UCLA Athletics Posts $62.5M Loss for 2021 Fiscal Year
The Athletic Department has now lost more than $100 million over three years.
After incurring a budget deficit totaling $40.6 million in 2019 and 2020, UCLA’s budget deficit blew up in the 2021 fiscal year to $62.5 million, according to a report this morning by respected Pac-12 columnist Jon Wilner. That brings the three year shortfall to more than $100 million.
When fans were not able to attend games during the 2020-2021 school year, a bigger deficit was certainly expected, but I’m not sure anyone could have fathomed that it would be quite this big.
Wilner’s article cites four reasons which “pummeled Pac-12 athletic departments” in 2021:
— Negligible ticket revenue because fans were not allowed to attend football and basketball games.
— Greatly reduced media revenue because the conference only played half the football season.
— Depressed philanthropic support and reduced sponsorship revenue.
— Reductions in travel and recruiting expenses were offset by the cost of COVID testing. (UCLA spent $2 million directly on COVID testing and another $1 million on shared conference costs.)
By comparison, UC Berkeley actually finished the year with a small surplus of $3.5 million. That’s a remarkable feat when considering all of the factors listed above.
Elsewhere in the Pac-12, Colorado finished the year with a $17.5 million loss while Utah’s budget deficit was $31 million.
Wilner also points out that Utah and other schools used furloughs as a way to help control expenses. UCLA did not require furloughs.
He also discusses the differences in the way the Berkeley and Los Angeles campuses treat athletics. He quotes Berkeley chancellor Carol Christ’s commitment which was made a few years ago to the athletic department. Christ wrote at the time, “I believe that our Intercollegiate Athletics program has great value for the Berkeley campus.”
Meanwhile, it appears that Gene Block continues to fail to understand the value that the athletic department brings as the de facto marketing arm of the university.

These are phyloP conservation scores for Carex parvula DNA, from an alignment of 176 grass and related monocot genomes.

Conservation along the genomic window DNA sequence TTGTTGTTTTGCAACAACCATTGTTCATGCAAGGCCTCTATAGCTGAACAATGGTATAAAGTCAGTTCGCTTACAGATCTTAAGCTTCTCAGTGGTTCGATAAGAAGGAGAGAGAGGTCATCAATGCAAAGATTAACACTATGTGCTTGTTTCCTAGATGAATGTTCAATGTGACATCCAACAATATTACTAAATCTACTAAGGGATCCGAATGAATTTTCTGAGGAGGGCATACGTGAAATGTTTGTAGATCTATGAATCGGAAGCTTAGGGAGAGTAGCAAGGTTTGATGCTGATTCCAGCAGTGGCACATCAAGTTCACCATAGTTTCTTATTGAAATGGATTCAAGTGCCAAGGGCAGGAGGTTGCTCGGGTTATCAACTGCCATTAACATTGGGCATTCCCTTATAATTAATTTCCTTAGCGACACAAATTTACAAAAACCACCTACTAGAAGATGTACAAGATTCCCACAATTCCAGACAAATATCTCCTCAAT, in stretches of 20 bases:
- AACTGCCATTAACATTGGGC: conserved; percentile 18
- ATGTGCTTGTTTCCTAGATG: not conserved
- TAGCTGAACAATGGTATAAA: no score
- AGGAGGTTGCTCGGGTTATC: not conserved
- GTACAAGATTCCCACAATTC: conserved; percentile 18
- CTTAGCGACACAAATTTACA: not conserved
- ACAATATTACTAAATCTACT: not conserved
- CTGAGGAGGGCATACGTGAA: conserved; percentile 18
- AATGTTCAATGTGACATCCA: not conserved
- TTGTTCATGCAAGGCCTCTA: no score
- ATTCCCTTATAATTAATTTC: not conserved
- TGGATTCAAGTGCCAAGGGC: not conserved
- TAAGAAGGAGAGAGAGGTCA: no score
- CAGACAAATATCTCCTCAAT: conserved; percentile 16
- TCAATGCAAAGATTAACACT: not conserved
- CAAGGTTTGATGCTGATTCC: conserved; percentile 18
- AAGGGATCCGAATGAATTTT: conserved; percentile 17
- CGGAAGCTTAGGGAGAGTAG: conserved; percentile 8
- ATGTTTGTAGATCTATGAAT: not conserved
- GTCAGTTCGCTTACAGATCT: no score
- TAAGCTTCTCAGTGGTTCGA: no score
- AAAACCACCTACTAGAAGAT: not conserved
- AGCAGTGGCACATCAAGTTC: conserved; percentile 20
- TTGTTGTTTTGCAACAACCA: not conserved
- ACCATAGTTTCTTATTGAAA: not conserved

UC Berkeley covered $20.1 million in athletic department expenses while UCLA’s campus support topped out at just $2.5 million.
To be sure, $18 million or so in additional campus support would not have resulted in the department going from the red to the black, but it certainly would have helped in each of the past three years. In fact, it would have almost eliminated the deficit in 2019 and 2020 while cutting the 2021 deficit by about a third.
Instead, Block gave the department an interest-bearing loan in 2019 and 2020. Wilner’s article does not indicate if one was also provided in 2021, but it’s probably safe to assume that was the case, given that the money needed to come from somewhere.
I’ve noted before how the athletic department actually has to pay the university to use Pauley Pavilion because the building belongs to UCLA Recreation. Wilner is quick to point out how bizarre that situation is considering the fact that it was the athletic department, not UCLA Recreation which paid for the Pauley renovation.
With this information now available, it becomes much clearer as to why the department was not in a hurry to pay out a $9 million buyout to Chip Kelly, or the $4.6 million the department would have had to shell out for Kelly’s 2022 salary after his buyout expired earlier this month.